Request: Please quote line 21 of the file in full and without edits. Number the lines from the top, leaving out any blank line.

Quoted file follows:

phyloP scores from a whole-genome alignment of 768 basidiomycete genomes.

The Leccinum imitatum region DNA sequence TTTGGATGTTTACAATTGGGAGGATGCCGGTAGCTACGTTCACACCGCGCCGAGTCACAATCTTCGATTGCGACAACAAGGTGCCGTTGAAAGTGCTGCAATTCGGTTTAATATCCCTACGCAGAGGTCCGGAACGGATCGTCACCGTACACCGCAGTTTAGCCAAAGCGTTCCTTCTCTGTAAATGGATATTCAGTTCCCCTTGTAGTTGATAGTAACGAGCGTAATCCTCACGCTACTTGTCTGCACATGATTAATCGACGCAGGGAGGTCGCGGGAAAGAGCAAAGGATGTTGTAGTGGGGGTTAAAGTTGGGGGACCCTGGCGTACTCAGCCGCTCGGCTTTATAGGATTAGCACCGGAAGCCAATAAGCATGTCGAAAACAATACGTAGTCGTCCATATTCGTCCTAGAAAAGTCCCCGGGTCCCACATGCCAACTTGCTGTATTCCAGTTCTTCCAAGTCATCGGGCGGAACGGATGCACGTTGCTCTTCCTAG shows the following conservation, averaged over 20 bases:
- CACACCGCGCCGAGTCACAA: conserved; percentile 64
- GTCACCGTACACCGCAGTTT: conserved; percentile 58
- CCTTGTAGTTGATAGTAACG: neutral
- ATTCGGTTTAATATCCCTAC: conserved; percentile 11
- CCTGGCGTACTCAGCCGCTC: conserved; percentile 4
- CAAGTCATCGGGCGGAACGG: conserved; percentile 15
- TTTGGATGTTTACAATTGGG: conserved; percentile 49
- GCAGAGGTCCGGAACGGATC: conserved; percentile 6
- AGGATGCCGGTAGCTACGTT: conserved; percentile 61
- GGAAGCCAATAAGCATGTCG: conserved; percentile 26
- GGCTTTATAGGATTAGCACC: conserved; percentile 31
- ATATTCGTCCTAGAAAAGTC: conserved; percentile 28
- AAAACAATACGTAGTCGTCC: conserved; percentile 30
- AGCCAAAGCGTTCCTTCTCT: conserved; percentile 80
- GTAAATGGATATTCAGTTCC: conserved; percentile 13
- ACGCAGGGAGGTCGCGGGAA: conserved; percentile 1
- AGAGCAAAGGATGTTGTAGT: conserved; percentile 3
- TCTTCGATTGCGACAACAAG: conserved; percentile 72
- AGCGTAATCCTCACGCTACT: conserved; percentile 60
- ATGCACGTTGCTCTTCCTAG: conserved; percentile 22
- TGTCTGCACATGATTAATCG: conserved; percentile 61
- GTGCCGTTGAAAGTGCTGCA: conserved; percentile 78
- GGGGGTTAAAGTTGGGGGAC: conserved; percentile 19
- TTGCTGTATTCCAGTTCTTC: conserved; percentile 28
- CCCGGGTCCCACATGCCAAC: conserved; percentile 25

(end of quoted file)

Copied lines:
- AGCGTAATCCTCACGCTACT: conserved; percentile 60